It's not often you hear serious financial guys talking squishy subjects. But there was Ben Bernanke Monday talking happiness and economics.Here's what he had to say in a videotaped speech to a gathering in Cambridge, Massachusetts:
Economics isn't just about money. It's also about "the enhancement of well-being."Well said, Mr. Bernanke.
This isn't a first. According to the article in yesterday's Boston Globe, Mr. Bernanke has been talking about the economics of happiness since he addressed grads at the University of South Carolina in 2010. I personally would like to applaud his thinking outside the safety deposit box.
While Mr. Bernanke may be talking large-scale economies, inflation, and Federal Reserve, the happiness or well-being index is a pretty powerful indicator on a smaller scale, too. If peoples' well-being in society is a good indicator of how well your economy is running, their well-being inside your company is a good indicator of how well your business is operating. Why? I've said it before: happy people are effective people. They work better, they're absent less, and when things go wrong, they bounce back faster.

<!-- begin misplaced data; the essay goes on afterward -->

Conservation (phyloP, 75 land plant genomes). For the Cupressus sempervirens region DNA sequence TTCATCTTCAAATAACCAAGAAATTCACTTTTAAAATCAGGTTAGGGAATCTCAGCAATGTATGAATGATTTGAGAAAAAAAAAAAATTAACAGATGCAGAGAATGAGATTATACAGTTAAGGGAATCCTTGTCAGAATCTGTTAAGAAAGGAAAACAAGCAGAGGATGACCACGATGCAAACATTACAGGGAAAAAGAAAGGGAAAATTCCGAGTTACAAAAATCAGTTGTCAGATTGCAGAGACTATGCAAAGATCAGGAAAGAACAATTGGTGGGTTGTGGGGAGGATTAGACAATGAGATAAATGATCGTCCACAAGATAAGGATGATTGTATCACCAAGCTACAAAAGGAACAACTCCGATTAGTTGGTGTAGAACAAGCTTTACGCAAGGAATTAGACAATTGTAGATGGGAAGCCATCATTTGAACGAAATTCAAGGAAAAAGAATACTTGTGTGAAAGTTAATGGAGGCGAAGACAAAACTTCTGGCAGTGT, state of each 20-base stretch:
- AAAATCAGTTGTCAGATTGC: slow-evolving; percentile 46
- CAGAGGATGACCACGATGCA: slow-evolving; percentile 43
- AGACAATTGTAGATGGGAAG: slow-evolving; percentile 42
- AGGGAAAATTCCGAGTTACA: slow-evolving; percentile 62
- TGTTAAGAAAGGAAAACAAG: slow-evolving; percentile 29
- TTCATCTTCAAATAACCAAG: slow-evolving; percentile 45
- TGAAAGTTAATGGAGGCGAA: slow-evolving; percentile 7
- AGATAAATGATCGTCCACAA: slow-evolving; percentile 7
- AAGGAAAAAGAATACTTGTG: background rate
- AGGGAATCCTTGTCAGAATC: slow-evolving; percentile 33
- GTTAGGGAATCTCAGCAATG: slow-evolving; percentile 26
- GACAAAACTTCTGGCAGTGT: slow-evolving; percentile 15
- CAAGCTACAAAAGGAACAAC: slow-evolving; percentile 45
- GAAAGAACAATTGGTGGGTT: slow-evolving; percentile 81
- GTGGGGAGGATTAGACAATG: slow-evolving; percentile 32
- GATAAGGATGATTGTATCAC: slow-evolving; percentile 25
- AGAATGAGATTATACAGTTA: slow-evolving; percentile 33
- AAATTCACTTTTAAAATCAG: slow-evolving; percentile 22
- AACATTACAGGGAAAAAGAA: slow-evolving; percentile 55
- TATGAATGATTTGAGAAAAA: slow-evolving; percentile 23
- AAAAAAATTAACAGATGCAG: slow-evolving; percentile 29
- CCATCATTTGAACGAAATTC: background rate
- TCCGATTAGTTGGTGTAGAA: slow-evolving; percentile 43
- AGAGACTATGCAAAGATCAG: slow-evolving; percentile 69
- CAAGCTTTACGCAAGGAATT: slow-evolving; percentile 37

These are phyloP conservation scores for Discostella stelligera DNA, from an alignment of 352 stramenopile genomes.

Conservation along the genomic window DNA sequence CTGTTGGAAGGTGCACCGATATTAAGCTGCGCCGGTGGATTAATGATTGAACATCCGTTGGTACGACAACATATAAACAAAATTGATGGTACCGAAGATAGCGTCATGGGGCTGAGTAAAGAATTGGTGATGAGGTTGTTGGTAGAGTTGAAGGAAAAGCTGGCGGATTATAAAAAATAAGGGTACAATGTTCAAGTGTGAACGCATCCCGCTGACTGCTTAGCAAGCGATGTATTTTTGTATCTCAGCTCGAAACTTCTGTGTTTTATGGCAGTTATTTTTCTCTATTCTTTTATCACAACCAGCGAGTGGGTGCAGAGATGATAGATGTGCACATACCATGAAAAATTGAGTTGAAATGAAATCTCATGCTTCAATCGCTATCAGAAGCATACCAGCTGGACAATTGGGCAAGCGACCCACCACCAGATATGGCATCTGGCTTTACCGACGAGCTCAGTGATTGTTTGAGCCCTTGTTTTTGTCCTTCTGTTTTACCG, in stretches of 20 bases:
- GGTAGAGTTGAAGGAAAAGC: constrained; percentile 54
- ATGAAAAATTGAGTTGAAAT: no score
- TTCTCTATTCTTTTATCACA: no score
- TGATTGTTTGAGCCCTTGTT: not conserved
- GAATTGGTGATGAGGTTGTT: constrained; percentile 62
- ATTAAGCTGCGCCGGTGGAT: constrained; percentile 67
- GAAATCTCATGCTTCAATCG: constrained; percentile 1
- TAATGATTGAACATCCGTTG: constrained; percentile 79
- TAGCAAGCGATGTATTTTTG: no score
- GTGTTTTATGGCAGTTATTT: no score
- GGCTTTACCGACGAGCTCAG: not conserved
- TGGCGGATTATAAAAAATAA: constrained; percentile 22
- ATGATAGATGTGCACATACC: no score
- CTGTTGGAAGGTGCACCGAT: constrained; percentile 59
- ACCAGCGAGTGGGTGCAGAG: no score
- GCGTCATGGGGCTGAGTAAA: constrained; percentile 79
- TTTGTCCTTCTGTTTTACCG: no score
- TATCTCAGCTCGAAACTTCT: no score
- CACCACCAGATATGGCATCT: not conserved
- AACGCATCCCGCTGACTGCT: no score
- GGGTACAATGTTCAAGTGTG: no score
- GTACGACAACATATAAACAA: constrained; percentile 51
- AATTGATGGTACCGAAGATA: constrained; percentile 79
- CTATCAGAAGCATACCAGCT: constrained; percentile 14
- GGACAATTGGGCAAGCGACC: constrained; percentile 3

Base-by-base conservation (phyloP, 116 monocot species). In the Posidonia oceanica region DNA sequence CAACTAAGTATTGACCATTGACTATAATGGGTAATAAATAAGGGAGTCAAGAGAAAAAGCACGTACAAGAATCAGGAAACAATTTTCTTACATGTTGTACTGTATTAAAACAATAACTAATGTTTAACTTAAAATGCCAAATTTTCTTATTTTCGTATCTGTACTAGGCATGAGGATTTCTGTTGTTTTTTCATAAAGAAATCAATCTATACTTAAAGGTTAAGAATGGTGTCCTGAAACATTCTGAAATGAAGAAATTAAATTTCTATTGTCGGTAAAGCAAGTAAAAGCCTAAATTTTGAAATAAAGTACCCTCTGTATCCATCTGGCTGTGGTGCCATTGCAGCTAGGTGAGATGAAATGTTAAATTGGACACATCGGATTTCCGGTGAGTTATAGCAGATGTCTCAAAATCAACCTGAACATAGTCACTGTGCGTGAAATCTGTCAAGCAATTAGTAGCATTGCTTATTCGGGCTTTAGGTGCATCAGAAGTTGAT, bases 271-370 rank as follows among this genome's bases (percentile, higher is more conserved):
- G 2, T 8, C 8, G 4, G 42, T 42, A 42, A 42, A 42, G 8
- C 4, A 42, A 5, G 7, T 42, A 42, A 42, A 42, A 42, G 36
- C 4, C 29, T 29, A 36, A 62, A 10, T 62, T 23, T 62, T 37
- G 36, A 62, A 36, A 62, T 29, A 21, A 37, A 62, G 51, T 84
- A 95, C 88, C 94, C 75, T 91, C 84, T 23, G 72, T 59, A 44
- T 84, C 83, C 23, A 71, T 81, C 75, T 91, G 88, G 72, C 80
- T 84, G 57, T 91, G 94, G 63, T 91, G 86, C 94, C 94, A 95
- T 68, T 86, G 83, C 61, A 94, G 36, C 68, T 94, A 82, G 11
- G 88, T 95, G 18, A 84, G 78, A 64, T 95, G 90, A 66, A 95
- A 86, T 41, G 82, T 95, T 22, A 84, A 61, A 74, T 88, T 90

The Hard Science of Well-BeingFortunately, unlike Mr. Bernanke and his economy, employers can actually affect happiness. Unfortunately, just like some of the traditionalist financial wizards raising eyebrows at the Fed chairman, too many folks on the organizational level think such well-being concepts are not hard enough to be taken seriously. Let's face it: it's a whole lot easier to sell leadership on a concrete benefits package that addresses the usual suspects medical, maybe dental, a couple of personal days, a week of vacation than it is to embrace the less conventional stuff that takes into account how people are feeling. But that's exactly what we should be doing.
Because, here's the thing - the unconventional stuff really works. And it's really not squishy. Research shows that how people feel affects how well they work. And by offering some supports you can affect how they feel. So it's not merely warm and fuzzy to say to an employee, "Here, let me help with some of those responsibilities." It's actually good business. It expresses, "You're not just an inanimate cog." It says, "I think of you as a person." Such concepts may be unconventional, but they're not without precedent. The fact that "best employer" lists are full of thriving companies is no mere coincidence or accident of nature.
So whether you're talking big economies or smaller companies, it's time to re think the numbers and embrace well-being, happiness, or whatever you want to call it as an important indicator of what will make us successful.
And if Ben Bernanke has anything to say about it, we will.